The Curly Factor & Risk? How to Profit From Coarse Behavior

We  talk about “risk intelligence”  and various gurus and philosophers have called it “the capacity to learn about risk from experience and a special kind of intelligence for thinking about risk and uncertainty.” I’m not exactly sure what that means, except you’re going pay a lot find out; and you’re also likely to get involved with estimating probabilities about threats and quantifying vulnerabilities and sophisticated probabilistic models.

But what if you are not very sophisticated?  Is there hope?  Actually it pays to be “simple” when it comes to dealing with high impact risk.  That’s what The Curly Factor is all about.

Curly was a very simple guy.  He was easily the dumbest but best loved character of the Three Stooges. There isn’t a culture in the world where people don’t recognize Curly.  Since he’s been dead for half a century and made a bunch of low budget “shorts” of questionable quality in the 1930’s that’s a pretty remarkable achievement.

So what is The Curly Factor? In two words:

“coarse behavior. “

No, not the kind of coarse behavior your mother yelled at you about.  Curly only noticed very basic signals from his environment.  Curly didn’t have elaborate or sophisticated decision making rules.  He wouldn’t know probability from a pot roast. But when they passed the hors d’oeuvers at a fancy black tie party, Curly didn’t just take two; he merrily took the whole tray! Subtlety was lost on him.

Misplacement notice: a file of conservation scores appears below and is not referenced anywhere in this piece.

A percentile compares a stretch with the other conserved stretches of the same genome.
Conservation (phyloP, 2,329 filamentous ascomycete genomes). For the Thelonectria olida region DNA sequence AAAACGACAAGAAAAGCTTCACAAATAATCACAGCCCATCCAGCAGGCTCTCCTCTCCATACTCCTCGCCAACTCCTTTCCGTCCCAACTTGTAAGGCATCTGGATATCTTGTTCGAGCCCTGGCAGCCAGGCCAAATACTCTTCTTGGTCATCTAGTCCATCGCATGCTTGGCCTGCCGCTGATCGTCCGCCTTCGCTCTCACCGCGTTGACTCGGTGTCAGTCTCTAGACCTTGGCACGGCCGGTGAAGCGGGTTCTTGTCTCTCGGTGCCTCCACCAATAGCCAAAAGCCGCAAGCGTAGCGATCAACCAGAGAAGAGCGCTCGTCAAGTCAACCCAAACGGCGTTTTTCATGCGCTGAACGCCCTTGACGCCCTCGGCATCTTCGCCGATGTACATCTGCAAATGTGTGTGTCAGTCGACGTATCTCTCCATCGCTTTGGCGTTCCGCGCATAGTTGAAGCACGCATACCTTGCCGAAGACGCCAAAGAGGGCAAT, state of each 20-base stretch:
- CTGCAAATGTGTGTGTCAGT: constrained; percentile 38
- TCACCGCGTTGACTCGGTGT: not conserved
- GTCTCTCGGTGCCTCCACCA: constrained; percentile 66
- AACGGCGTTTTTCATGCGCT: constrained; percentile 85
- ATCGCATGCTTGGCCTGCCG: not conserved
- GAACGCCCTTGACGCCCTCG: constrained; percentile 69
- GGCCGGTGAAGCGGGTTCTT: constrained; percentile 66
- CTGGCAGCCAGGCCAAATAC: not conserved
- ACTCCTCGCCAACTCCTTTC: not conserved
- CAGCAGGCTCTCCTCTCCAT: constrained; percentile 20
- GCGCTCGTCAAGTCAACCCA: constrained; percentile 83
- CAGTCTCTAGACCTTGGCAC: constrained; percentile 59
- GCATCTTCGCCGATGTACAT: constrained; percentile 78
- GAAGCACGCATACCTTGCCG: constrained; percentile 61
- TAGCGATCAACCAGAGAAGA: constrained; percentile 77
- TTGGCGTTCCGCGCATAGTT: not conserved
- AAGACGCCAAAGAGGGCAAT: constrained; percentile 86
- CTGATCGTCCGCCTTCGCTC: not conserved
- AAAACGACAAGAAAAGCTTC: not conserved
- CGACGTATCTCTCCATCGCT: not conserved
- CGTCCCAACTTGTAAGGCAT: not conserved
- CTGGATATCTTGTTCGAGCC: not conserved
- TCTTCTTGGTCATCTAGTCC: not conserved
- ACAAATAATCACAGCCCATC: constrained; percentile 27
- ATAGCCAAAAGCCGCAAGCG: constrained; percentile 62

Curly only paid attention to the essential. We can just as easily substitute “essential” for “existential.”All other information is filtered out.

Is the key to emulate Curly and not the sophisticates with their complicated probabilities and models?  In certain instances that is exactly the case.

Although risk “experts” are loathed to admit it, the class of risk that is most threatening …and the ones for which there are no probability distributions…are the risks beyond our control, the ones we didn’t see coming. Traditional risk management isn’t equipped to deal with these killer risks, the ones that can bring your company or government to its knees overnight.  There are emerging tools and techniques but that has yet to become part of the profession’s DNA.  It’s all about the science of complexity and resilience, but more on that later.

So is the answer to do dumb things? Well, not exactly dumb…more like “less sophisticated.”

Curly engages in what economists call “sub-optimal behavior.”  Yes, that means he does dumb things, or at least things that seem dumb to the rest of us.  The corporate world has programmed us to go for gains at the margin, get a quick success, to become more efficient, and do the rational thing.   You win a lot of short term victories but there is solid evidence species that are prolific and successful in the short term die out after being hit with an unanticipated event. Sub-optimization can often equal survival.

Some of us have developed great talents for dealing with known risks but don’t have the understanding or aptitude for dealing with the uncertainty.  Worse yet, people are often programmed and rewarded for focusing on inconsequential or less consequential — it is a safe bet since if you get it wrong, the outcome isn’t catastrophic.  But if you want to understand the consequential – the killer risks – you have to change your frame of reference, think about things a little differently.